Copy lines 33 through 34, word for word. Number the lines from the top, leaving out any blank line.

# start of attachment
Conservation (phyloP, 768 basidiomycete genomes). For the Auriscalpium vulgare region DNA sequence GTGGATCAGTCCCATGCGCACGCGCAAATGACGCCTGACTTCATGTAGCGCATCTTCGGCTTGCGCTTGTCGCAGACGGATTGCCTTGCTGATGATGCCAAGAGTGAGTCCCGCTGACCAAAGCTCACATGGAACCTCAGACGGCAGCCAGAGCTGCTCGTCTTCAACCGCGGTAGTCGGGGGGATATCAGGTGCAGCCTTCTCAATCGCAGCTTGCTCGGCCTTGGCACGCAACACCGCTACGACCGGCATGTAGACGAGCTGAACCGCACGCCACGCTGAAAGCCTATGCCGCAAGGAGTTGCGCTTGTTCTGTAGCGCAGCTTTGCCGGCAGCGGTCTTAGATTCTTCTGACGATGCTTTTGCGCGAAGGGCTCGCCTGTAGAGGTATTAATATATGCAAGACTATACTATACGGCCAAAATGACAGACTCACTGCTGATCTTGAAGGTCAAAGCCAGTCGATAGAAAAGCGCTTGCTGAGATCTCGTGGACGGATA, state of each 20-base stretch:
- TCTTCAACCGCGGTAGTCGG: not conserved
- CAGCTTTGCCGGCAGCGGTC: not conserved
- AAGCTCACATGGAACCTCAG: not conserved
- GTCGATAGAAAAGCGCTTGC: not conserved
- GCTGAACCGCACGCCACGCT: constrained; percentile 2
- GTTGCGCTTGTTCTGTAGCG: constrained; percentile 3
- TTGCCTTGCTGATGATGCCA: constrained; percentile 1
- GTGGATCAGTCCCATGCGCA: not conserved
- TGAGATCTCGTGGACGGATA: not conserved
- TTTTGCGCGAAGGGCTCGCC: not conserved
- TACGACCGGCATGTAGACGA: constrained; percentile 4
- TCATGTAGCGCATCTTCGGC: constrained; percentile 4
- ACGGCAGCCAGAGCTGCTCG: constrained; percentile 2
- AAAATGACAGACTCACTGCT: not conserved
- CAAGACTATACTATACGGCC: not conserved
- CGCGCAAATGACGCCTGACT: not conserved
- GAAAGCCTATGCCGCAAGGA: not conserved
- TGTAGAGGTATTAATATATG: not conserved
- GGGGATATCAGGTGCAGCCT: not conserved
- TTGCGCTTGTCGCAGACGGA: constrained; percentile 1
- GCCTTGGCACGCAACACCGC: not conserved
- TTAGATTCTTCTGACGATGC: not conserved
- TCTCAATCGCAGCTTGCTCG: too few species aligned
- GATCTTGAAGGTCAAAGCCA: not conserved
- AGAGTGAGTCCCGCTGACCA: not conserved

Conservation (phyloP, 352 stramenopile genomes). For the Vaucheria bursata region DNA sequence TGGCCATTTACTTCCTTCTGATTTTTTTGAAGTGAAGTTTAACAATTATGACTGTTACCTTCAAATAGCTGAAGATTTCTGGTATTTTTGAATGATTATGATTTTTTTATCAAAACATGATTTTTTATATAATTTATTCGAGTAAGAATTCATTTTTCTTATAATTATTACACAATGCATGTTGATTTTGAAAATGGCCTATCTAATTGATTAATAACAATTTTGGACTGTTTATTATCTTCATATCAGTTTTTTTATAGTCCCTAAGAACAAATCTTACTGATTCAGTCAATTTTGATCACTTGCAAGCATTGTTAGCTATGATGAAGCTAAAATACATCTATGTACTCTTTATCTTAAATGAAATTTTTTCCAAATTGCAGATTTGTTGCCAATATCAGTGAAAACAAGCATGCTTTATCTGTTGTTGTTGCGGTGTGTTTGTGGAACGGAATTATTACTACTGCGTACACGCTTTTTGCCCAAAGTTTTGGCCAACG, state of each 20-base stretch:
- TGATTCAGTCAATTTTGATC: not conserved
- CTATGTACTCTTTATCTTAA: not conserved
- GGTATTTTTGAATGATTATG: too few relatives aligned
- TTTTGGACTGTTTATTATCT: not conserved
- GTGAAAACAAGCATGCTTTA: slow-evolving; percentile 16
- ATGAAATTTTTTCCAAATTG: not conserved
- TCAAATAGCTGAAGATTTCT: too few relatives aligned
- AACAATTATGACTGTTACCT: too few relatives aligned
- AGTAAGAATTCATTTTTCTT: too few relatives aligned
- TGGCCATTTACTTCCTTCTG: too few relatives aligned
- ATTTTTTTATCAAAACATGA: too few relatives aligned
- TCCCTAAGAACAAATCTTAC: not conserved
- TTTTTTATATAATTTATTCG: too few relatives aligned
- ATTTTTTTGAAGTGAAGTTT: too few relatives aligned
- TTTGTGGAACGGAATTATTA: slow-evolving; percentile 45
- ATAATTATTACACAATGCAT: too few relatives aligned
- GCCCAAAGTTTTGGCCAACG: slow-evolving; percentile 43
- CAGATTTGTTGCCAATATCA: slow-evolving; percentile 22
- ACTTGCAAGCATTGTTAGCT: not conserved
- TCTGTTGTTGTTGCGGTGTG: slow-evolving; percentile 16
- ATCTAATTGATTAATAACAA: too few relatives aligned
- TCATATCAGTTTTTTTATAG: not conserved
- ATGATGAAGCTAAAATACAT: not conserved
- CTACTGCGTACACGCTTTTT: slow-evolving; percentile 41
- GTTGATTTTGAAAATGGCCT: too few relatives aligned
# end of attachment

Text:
- ATGAAATTTTTTCCAAATTG: not conserved
- TCAAATAGCTGAAGATTTCT: too few relatives aligned